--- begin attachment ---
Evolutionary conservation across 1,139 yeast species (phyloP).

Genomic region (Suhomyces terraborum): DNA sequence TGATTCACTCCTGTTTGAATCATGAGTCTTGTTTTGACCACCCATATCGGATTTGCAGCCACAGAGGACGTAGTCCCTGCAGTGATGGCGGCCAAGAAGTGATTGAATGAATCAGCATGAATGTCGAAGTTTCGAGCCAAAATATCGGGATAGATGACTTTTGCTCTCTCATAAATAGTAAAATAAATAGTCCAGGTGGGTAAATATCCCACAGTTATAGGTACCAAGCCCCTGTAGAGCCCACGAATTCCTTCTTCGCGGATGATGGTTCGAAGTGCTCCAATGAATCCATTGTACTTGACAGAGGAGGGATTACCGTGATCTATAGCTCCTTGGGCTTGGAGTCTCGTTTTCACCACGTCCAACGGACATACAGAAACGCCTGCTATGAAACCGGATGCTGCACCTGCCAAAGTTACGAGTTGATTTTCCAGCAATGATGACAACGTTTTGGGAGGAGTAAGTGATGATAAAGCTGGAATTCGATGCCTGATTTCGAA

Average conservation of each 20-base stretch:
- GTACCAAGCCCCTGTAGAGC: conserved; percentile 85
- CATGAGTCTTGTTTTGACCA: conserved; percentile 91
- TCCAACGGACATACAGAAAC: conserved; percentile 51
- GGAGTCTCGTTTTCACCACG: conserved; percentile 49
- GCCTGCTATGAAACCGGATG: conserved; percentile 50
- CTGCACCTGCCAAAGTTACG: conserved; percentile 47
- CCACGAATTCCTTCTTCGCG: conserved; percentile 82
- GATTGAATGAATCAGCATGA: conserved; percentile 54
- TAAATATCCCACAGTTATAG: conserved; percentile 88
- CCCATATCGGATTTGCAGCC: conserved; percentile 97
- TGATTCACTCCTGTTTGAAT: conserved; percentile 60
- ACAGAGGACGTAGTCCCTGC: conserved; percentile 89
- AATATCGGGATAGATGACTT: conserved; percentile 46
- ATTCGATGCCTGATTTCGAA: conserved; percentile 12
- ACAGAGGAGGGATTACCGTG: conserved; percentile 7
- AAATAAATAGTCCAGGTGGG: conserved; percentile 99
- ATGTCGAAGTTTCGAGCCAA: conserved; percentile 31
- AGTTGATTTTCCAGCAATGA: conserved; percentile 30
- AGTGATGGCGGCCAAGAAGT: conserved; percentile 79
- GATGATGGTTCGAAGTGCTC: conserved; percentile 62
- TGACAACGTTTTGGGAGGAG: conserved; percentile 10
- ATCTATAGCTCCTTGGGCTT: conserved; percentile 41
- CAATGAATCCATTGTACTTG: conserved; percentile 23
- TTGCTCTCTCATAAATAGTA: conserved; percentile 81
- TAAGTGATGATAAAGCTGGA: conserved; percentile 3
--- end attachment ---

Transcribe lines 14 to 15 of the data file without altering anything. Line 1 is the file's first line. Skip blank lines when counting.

- TGATTCACTCCTGTTTGAAT: conserved; percentile 60
- ACAGAGGACGTAGTCCCTGC: conserved; percentile 89